This dissertation address the computational challenges of whole-body, nonlinear model predictive control (MPC) by exposing, analyzing, and leveraging the structured sparsity and parallelism patterns found in the underlying numerical optimization and rigid body dynamics algorithms. Through careful algorithmic refactoring and re-design, this work exploits these patterns to enable real-time MPC performance through GPU-acceleration. It also validates the feasibility of this approach in the presence of model discrepancies and communication delays between the robot and GPU by deploying the resulting implementations onto a physical manipulator arm. Overall, this dissertation finds that GPU acceleration can provide nearly order-of-magnitude speedups, and open-sources its implementations to aid the wider robotics community in accelerating both robotics computations and application development timelines.
We introduce and release GRiD, an open-source, GPU-accelerated library for computing rigid body dynamics with analytical gradients. GRiD was designed to accelerate nonlinear trajectory optimization through optimized code generation, GRiD provides as much as a 7.2x speedup over a state-of-the-art, multi-threaded CPU implementation and maintains as much as a 2.5x speedup when accounting for I/O overhead.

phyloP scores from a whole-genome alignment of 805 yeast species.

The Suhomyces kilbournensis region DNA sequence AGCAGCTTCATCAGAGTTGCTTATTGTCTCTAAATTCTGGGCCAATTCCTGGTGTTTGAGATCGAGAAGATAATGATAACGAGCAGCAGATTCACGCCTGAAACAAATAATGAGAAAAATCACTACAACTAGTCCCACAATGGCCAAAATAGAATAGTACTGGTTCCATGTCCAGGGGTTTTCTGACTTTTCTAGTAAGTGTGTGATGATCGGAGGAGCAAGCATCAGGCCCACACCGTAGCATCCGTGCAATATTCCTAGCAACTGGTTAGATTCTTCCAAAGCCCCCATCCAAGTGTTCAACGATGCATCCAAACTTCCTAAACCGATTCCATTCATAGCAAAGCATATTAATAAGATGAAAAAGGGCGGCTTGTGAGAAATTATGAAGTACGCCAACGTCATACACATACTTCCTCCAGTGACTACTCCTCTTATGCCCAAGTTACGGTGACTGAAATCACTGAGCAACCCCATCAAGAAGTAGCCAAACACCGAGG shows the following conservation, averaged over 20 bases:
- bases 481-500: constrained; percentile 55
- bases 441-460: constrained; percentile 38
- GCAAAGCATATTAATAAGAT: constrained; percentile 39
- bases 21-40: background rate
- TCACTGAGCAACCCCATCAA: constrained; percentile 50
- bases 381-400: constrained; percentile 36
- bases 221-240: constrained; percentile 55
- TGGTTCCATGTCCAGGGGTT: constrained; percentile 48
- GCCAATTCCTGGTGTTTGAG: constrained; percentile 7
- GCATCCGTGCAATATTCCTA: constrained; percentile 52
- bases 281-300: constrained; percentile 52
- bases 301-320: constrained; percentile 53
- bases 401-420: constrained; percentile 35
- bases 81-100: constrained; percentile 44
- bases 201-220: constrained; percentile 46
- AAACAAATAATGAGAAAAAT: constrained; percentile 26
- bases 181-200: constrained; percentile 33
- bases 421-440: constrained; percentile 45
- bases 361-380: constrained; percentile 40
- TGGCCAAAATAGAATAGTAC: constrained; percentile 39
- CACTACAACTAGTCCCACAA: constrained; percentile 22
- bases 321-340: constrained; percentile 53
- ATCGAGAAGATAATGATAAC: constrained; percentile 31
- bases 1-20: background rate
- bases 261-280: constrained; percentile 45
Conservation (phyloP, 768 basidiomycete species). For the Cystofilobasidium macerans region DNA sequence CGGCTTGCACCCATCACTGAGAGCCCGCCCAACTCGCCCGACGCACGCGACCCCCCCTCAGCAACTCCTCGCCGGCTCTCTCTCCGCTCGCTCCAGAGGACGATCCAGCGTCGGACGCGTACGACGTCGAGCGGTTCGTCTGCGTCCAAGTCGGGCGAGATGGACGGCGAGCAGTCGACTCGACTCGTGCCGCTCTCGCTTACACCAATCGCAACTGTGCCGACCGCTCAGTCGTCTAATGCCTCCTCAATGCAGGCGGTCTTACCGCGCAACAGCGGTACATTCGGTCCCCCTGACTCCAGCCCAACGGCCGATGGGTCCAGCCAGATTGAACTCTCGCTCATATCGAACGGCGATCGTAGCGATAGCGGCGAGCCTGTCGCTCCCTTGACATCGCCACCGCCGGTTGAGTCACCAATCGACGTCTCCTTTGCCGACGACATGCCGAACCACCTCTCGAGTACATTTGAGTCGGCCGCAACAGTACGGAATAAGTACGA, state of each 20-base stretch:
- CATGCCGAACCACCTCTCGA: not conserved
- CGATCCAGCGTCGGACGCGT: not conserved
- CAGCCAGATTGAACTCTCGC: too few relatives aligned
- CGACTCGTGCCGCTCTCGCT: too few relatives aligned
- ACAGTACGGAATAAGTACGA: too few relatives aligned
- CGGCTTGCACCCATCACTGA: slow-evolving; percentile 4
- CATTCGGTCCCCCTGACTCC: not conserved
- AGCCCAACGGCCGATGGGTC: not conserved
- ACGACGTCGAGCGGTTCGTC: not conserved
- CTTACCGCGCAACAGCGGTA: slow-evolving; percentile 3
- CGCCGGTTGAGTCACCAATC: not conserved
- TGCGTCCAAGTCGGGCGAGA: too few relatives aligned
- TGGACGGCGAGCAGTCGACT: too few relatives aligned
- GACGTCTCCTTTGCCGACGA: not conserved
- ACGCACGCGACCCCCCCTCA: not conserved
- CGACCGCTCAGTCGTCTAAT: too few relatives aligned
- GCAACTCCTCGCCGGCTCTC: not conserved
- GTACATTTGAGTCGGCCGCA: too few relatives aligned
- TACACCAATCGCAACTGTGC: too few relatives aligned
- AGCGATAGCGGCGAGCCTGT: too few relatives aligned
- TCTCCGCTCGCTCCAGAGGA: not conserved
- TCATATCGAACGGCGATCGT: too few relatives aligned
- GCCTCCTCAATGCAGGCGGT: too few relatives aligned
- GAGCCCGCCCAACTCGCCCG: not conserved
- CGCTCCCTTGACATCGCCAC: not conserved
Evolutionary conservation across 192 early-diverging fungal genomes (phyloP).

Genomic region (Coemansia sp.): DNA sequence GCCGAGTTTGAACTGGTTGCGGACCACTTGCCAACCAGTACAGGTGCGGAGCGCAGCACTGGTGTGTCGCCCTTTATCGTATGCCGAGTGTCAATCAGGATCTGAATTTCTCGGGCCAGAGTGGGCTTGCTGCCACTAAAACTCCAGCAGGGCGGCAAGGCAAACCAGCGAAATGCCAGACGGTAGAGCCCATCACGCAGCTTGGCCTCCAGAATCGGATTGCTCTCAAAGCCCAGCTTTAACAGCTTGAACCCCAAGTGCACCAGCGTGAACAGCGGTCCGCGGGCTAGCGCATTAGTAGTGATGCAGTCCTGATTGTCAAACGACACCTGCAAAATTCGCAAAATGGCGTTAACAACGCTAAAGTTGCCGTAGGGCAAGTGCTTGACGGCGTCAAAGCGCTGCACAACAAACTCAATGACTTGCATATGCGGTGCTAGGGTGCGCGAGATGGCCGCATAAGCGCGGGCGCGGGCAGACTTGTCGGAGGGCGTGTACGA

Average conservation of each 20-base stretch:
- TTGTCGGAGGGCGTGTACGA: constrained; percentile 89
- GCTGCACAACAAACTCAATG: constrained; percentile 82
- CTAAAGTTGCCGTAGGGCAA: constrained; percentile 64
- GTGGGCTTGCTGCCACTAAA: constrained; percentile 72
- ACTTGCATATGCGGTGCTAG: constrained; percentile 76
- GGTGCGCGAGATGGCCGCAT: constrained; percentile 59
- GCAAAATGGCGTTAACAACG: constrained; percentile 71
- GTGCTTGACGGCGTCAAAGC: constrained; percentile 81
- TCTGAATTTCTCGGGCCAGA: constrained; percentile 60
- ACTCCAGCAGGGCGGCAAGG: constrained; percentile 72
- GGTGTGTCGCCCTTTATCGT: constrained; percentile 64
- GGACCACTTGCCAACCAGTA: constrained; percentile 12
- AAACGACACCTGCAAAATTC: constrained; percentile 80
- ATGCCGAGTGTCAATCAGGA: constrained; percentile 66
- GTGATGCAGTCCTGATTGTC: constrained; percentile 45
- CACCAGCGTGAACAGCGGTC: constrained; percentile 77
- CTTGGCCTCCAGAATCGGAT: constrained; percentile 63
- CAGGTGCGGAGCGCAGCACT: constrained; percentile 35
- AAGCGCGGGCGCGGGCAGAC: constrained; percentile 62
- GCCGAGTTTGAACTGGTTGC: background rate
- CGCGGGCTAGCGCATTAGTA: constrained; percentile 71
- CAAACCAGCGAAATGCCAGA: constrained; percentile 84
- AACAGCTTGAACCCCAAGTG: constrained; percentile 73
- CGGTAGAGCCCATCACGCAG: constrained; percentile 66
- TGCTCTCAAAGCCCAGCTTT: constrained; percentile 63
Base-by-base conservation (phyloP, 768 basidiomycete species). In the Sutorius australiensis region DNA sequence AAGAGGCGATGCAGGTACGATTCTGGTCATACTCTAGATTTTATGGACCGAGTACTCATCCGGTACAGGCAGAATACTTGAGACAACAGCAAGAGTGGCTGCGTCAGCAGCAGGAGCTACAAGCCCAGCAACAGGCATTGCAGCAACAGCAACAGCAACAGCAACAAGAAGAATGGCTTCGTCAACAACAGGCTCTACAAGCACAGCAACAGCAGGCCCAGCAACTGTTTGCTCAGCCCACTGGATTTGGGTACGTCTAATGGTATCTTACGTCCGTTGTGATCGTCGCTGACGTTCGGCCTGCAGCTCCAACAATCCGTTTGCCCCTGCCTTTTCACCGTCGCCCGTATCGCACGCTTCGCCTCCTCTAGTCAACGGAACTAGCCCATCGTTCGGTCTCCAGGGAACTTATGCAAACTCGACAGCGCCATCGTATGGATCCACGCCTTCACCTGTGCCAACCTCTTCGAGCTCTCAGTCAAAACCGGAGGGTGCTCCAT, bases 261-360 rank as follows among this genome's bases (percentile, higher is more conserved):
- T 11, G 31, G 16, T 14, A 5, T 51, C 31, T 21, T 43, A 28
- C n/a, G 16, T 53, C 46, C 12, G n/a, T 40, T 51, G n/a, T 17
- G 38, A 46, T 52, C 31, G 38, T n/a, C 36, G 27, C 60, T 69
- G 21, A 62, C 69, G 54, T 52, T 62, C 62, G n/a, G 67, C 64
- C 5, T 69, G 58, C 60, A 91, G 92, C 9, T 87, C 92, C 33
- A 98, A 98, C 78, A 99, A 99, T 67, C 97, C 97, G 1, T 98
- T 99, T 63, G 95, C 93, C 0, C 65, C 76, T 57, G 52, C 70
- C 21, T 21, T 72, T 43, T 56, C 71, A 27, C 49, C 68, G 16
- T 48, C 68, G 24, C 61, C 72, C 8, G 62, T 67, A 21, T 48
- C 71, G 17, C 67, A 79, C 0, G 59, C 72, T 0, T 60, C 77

In this paper, we detail the designs of three faster than state-of-the-art implementations of the gradient of rigid body dynamics on a CPU, GPU, and FPGA. Our optimized FPGA and GPU implementations provide as much as a 3.0x end-to-end speedup over our optimized CPU implementation by refactoring the algorithm to exploit its computational features, e.g., parallelism at different granularities.
In this extended abstract we extend our [previous work](/publication/parallelddp) by using our Parallel DDP implementation for MPC on a physical Kuka arm. We demonstrated the feasibility of this approach in the presence of model discrepancies and communication delays between the robot and GPU and found that higher control rates generally lead to better tracking performance across a range of parallelization options.
We analyze the benefits and tradeoffs of higher degrees of parallelization using a multiple-shooting variant of DDP implemented on a GPU. We describe our implementation strategy and present results demonstrating its performance compared to an equivalent multi-threaded CPU implementation using several benchmark control tasks. Our results suggest that GPU-based solvers can offer increased per-iteration computation time and faster convergence in some cases, but in general tradeoffs exist between convergence behavior and degree of algorithm-level parallelism. This work was [extended](/publication/parallelddp_icra) and used for MPC on a physical Kuka arm.
This thesis builds on recent work on Unscented Dynamic Programming (UDP)—which eliminates dynamics derivative computations in DDP—to support general nonlinear state and input constraints to high precision using an augmented Lagrangian. It then leverages parallel computations for increased throughput and systematically analyzes the insights, challenges, tradeoffs, and benefits of implementing a parallelized variant of DDP on both a multi-core CPU and a graphics processing unit (GPU).